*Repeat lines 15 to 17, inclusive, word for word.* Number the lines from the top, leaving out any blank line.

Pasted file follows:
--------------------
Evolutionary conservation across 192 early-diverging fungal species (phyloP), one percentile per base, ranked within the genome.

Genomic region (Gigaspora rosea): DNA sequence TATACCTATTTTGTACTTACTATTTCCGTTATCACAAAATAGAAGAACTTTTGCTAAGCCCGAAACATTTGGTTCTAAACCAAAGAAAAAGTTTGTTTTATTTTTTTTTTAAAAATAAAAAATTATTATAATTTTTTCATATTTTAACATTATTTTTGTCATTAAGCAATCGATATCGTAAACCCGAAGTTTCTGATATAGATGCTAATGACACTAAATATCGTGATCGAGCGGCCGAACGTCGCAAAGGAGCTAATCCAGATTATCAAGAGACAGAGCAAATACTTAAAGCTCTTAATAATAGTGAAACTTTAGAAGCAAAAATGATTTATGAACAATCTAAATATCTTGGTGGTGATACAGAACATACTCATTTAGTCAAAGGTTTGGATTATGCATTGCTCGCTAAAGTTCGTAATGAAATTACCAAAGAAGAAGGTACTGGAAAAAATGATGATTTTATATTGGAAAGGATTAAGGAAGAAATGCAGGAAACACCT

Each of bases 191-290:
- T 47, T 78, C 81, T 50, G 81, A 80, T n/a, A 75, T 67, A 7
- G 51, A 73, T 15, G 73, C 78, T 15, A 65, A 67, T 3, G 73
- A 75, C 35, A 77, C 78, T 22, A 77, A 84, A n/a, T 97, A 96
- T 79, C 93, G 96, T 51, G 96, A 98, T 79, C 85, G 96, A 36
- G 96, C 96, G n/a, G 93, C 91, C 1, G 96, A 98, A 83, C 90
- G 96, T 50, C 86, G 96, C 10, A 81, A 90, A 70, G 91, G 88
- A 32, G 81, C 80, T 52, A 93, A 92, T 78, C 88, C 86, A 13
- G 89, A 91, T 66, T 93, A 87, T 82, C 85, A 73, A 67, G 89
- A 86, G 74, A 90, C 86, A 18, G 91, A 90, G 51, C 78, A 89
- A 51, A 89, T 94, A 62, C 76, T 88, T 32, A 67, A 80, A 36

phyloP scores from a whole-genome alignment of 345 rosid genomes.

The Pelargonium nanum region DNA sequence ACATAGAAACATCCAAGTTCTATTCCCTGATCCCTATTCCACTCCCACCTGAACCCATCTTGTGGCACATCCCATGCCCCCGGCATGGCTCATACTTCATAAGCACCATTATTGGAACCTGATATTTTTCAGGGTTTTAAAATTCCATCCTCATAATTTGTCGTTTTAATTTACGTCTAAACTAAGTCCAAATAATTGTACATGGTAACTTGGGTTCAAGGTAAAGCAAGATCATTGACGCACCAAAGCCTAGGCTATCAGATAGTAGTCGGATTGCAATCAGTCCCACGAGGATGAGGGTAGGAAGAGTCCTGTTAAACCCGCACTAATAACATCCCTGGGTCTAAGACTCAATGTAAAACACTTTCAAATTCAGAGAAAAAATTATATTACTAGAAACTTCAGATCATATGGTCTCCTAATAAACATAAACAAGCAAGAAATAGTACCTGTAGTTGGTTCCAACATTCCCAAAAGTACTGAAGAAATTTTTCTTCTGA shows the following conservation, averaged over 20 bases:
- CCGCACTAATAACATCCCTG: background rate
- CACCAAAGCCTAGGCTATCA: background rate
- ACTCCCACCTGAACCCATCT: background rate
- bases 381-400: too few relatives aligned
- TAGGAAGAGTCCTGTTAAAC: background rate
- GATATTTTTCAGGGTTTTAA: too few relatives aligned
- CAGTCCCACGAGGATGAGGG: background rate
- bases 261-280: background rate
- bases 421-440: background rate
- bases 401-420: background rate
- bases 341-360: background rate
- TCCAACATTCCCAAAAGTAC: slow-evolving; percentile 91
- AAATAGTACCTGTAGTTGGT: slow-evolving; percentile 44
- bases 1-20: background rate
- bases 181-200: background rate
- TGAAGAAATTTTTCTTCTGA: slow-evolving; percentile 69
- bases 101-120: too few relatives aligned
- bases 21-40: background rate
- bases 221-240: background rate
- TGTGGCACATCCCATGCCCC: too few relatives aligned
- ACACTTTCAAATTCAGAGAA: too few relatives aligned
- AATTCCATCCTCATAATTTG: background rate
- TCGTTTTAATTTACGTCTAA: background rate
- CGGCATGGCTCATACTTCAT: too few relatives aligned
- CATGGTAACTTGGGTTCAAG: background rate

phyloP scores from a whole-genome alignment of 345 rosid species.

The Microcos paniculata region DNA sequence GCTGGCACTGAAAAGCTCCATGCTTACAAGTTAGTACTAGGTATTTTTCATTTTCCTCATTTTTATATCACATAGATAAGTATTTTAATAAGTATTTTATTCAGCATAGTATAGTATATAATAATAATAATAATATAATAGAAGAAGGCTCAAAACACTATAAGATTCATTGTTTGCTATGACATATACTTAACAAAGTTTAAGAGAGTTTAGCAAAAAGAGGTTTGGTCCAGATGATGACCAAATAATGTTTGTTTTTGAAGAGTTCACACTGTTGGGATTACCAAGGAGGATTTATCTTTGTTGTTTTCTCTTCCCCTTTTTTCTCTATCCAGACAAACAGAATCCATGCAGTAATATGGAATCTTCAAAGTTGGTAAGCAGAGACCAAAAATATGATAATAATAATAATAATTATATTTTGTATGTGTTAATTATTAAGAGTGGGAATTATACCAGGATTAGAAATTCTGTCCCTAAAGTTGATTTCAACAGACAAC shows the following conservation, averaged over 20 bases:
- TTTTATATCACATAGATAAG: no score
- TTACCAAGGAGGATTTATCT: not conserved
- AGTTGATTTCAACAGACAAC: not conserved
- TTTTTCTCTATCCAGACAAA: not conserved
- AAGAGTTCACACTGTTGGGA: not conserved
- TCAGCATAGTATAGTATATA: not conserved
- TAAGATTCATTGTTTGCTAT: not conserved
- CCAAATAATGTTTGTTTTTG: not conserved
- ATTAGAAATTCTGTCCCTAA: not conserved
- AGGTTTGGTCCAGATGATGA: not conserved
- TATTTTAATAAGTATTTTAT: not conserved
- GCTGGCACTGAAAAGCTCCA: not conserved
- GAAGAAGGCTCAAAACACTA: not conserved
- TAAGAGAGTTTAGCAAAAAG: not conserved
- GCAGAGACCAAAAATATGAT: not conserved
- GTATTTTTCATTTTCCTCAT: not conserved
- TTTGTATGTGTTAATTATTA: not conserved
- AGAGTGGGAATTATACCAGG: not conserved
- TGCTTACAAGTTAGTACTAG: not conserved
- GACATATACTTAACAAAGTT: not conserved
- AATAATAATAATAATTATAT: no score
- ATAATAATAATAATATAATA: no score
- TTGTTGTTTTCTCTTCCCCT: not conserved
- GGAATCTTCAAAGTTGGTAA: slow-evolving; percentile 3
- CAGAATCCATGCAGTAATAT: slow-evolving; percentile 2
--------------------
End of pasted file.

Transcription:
The Pelargonium nanum region DNA sequence ACATAGAAACATCCAAGTTCTATTCCCTGATCCCTATTCCACTCCCACCTGAACCCATCTTGTGGCACATCCCATGCCCCCGGCATGGCTCATACTTCATAAGCACCATTATTGGAACCTGATATTTTTCAGGGTTTTAAAATTCCATCCTCATAATTTGTCGTTTTAATTTACGTCTAAACTAAGTCCAAATAATTGTACATGGTAACTTGGGTTCAAGGTAAAGCAAGATCATTGACGCACCAAAGCCTAGGCTATCAGATAGTAGTCGGATTGCAATCAGTCCCACGAGGATGAGGGTAGGAAGAGTCCTGTTAAACCCGCACTAATAACATCCCTGGGTCTAAGACTCAATGTAAAACACTTTCAAATTCAGAGAAAAAATTATATTACTAGAAACTTCAGATCATATGGTCTCCTAATAAACATAAACAAGCAAGAAATAGTACCTGTAGTTGGTTCCAACATTCCCAAAAGTACTGAAGAAATTTTTCTTCTGA shows the following conservation, averaged over 20 bases:
- CCGCACTAATAACATCCCTG: background rate
- CACCAAAGCCTAGGCTATCA: background rate